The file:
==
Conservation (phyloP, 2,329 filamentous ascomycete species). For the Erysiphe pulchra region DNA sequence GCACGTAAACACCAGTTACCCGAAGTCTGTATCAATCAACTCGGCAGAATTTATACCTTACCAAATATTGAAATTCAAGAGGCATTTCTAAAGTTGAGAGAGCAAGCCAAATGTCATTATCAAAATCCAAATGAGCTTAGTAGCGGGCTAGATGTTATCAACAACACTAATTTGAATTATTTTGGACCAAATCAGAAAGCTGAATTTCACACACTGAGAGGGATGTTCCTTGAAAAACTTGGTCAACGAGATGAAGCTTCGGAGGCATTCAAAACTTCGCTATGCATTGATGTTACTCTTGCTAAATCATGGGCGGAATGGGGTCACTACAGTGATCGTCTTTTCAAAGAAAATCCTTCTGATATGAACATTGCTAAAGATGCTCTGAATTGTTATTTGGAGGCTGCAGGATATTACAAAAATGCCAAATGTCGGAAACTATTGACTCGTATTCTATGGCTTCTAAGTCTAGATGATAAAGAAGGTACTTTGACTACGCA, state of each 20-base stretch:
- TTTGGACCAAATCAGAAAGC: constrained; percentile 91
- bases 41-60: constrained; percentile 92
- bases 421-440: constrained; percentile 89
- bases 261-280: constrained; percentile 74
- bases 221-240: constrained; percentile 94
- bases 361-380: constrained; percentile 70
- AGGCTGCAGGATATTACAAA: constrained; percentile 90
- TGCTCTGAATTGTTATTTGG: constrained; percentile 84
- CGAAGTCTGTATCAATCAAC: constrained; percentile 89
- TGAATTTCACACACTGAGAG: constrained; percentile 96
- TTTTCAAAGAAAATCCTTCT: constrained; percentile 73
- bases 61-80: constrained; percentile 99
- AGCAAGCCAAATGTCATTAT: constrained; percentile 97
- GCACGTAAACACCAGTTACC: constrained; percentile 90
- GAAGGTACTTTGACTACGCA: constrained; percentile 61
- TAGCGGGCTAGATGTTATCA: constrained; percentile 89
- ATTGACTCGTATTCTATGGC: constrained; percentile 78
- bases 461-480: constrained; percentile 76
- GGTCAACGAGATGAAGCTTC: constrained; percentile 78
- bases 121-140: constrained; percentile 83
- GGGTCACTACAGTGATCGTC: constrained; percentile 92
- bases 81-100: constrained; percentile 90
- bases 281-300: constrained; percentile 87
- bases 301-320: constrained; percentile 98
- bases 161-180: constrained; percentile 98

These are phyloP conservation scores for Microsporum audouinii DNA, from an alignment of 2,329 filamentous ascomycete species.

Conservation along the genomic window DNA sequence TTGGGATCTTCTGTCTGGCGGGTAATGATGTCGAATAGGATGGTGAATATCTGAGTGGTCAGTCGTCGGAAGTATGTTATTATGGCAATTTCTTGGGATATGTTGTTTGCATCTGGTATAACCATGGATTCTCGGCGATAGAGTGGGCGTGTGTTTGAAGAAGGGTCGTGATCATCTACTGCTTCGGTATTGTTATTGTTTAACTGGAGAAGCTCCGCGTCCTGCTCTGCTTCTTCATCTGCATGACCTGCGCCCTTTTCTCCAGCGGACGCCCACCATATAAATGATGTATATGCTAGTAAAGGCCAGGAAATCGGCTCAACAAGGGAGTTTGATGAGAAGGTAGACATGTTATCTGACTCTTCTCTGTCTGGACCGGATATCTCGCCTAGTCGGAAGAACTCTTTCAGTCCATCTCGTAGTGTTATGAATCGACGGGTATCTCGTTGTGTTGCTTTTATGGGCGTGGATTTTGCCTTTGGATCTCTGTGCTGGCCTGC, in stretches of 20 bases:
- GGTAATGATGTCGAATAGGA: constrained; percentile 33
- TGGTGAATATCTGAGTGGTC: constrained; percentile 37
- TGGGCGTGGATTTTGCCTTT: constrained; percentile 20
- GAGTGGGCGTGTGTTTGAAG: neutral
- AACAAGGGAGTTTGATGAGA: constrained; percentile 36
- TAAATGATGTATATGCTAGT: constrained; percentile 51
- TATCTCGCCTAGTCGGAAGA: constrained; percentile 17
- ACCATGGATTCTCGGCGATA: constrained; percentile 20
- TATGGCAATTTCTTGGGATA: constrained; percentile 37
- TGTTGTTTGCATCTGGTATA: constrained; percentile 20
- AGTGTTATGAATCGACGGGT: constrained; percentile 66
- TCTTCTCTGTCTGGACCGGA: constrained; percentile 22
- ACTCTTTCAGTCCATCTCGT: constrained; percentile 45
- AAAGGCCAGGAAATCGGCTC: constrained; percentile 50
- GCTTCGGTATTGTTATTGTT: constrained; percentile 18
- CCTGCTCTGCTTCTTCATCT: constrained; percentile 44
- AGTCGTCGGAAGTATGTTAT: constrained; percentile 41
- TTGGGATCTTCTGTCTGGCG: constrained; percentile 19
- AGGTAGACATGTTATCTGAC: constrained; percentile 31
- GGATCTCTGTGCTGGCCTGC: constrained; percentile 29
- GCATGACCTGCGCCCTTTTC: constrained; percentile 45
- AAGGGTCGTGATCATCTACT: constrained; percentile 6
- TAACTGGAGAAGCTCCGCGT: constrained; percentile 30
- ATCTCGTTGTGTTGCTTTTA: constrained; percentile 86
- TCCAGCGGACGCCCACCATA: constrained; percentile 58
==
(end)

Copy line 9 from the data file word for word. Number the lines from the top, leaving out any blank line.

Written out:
- TGCTCTGAATTGTTATTTGG: constrained; percentile 84